Brief Overview of Symbolism in Quixano’s Dream


  • The knight represents self-sacrifice, bravery, loyalty, efficiency. This is how Quixano views himself in his dream. It is his responsibility to be the hero, to exercise his bravery and loyalty.
  • The damsel represents vulnerability; something in need of protection and rescue. This symbol can be extended to Montesinos and Durandante, though not the typical presentation of a damsel, they are characters in Quixano’s dream that need his help. Again, this represents Quixano’s desire to be needed, to have a purpose.
  • The cave represents something safe, hidden; something that must be explored or revealed. This dream is an opportunity for Quixano to “confirm” what he already believes is true. Here, in the cave, he is actually able to confront characters from real chivralic stories and establish their truth. This is the first thing he does upon meeting Montesinos. He makes sure that the stories published about Montesinos are true. In the cave, he is safe to explore his literature from inside it; he quite literally is able to reveal that his fantasy is actually reality. In another interpretation, The cave does not need to be considered symbolically; it is likely day residue from the story he was thinking about.
    • A dead body (Durandarte) as a representation of potential that has not been expressed in waking life. Perhaps Quixano feels inadequate in his knight-errantry, or his real life from before his “adventures.” However, Durandante’s body may  not need to be considered symbolically; it is likely day residue from the story Quixano was thinking about.
  • A dismemberment is something that being torn apart (in Durandante’s case, ripped out, and represents emotional distress. Pulling things (an organ, a heart) out of a body  represents something new that is being obtained, typically thoughts and feelings. This may represent conflict between Quixano and Don Quixote, or any tension between a subconscious that wishes to be left alone in fantasy, and aspects of reality that haunt them both. Again, it’s also possible that Durandante’s dismemberment does not need to be considered symbolically; it is likely day residue from the story he was thinking about.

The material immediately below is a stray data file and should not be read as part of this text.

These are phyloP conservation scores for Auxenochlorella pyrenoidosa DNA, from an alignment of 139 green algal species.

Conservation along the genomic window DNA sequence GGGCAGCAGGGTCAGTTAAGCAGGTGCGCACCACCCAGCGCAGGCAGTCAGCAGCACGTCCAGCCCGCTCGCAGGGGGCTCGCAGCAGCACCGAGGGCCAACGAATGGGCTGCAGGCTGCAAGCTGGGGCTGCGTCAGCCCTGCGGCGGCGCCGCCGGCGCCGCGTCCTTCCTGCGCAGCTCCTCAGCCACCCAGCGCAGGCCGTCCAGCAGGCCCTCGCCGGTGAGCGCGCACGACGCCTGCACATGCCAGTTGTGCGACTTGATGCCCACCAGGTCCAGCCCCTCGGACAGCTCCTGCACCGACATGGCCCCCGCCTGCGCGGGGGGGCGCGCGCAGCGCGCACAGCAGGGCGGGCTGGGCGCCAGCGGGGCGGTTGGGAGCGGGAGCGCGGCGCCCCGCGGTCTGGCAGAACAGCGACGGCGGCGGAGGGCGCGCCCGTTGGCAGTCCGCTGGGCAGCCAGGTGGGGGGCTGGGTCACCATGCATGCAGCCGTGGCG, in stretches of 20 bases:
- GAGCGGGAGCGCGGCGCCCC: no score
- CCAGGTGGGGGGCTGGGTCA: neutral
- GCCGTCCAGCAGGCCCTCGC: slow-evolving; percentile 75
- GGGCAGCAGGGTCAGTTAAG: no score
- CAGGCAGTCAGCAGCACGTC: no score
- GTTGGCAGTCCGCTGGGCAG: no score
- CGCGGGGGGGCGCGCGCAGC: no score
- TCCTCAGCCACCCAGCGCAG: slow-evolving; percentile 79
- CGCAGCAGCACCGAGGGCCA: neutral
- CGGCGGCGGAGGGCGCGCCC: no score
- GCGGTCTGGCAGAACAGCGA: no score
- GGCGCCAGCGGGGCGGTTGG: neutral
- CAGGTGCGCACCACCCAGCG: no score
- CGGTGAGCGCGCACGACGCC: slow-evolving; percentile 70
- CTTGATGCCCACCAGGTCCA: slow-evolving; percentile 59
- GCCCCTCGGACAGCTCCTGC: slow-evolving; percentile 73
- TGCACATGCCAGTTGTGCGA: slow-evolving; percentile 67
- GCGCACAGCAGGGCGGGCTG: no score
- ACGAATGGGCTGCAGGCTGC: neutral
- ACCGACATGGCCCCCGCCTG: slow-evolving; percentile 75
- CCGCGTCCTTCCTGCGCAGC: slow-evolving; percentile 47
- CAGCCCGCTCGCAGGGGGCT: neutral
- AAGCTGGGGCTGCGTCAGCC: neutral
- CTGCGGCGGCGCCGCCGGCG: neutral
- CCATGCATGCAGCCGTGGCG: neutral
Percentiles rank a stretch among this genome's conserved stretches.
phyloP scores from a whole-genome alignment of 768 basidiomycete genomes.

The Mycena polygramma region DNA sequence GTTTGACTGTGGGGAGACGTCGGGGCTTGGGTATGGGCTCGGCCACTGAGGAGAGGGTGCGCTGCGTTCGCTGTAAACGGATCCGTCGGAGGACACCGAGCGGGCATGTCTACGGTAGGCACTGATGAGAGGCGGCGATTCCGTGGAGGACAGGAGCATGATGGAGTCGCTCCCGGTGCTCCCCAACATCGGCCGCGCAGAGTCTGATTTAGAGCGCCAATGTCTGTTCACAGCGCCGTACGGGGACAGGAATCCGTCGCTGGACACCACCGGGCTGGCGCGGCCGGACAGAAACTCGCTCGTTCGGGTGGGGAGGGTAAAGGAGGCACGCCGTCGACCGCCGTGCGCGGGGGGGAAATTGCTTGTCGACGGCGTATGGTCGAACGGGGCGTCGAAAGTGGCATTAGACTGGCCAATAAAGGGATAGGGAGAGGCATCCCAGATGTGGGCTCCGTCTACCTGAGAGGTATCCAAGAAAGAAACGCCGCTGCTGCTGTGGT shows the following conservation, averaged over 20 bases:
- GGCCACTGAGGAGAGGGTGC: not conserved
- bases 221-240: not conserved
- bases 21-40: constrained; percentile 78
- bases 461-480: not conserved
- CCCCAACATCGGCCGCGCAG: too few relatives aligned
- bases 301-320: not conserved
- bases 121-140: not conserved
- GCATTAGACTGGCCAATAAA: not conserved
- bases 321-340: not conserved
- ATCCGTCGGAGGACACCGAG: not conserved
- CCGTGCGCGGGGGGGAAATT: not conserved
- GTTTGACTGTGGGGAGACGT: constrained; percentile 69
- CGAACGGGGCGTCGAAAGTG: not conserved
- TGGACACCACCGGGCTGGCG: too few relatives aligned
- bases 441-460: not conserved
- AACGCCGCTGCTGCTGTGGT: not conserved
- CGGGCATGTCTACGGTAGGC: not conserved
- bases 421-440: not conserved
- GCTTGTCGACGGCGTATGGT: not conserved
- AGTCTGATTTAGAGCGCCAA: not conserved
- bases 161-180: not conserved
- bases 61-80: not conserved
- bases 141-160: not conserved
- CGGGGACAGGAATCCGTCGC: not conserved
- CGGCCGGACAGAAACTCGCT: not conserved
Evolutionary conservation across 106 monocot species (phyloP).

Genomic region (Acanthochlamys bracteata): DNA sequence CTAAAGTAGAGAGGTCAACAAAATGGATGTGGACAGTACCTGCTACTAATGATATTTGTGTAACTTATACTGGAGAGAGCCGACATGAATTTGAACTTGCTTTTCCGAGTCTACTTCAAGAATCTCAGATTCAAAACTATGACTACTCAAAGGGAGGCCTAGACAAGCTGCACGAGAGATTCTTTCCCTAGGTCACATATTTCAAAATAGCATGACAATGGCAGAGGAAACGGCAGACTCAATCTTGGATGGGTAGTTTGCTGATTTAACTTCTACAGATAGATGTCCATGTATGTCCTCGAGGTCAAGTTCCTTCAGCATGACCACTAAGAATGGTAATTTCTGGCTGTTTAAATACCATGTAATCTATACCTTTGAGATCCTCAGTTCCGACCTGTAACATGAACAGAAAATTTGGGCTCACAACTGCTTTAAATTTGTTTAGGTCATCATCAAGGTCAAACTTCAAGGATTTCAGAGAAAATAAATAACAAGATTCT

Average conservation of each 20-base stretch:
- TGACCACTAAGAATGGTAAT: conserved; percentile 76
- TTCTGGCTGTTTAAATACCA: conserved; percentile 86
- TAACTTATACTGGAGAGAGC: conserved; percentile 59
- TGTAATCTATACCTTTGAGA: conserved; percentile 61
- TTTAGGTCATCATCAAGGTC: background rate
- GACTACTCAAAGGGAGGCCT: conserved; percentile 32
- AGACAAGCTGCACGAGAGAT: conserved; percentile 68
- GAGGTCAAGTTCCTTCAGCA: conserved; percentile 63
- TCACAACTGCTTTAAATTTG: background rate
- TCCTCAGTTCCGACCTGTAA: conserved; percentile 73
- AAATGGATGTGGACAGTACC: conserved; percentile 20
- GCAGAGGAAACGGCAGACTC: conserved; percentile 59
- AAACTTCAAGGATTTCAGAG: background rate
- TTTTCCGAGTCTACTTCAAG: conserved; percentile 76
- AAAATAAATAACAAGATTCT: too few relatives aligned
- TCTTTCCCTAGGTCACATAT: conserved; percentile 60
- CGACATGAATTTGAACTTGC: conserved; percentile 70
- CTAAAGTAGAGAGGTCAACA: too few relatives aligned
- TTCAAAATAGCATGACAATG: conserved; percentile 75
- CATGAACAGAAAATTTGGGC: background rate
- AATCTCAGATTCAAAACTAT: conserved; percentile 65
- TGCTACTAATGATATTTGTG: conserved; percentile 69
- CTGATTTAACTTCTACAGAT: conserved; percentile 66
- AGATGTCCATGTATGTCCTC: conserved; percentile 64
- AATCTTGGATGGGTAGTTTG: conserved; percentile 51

• The heart represents how one loves; injury to the heart represents emotional hurt. This may relate to Quixano’s repeated proclamations of love for Dulcinea, and his ongoing devotion. However, Quixano seems genuinely distraught that he cannot see her. Even when he does get an opportunity to see her, she appears only to him in her enchanted form. This is painful for him. Or, once again, Durandante’s heart may merely be residue from the story he was thinking about.
  • The subject of general “enchantment” and magic is open to an array of interpretations. In my opinion, any sort of enchantment that Quixano encounters is simply wish fulfillment: this excuses any breaks from reality, and allows him to continue on his quests without any thought.

Though many of his symptoms present as schizophrenia, my team has doubts of such a diagnosis. This delusion is likely caused by boredom and dissatisfaction. This does not mean it is a conscious decision; we believe Quixano truly believes himself to be this Don Quixote. His self-appointed role of knight errant is a coping mechanism that allows him to explain his want for purpose and honor. Quixano, as a mere man, does not satisfy his desire for order, for respect, for adventure. So that he is not shameful or fearful, Quixano is deluded into thinking these desires come from his identity as a knight. This is easier for him to understand. To want purpose, love, honor—and to do anything to achieve this—is more respectable for Don Quixote than it is for Quixano. I believe Quixano is, on some level, aware of this. I believe his delusions are not all-possessing. I believe he has moments of sanity, and moments where his delusions can be reasoned with. Having said this, I think Quixano’s continued institutionalization will be helpful in his regaining of reality. With scheduled talk therapy and treatment, I believe Quixano’s recovery may soon be a part of his story.

Meanwhile, my team will continue to study Quixano  thoughtfully and closely.

  1. Upon intake, I spoke to members from Quixano’s community. I spoke to his loyal friend, Sancho Panza, who enabled these delusions entirely. Panza believed Quixano to be a true knight, and believed himself to be a squire. Speaking to Panza was useful in obtaining a full history on Quixano. Members of his family, his niece and housekeepers were also necessary in constructing Quixano’s full history. Patient was brought in by Sampson Carrasco, a neighbor.
  2. Miguel de Cervantes, Don Quixote (Translated by Edith Grossman (Harper Collins, 2003), 984.
  3. Cervantes, Don Quixote, 986.
  4. Cervantes, Don Quixote, 988.
  5. Cervantes, 984.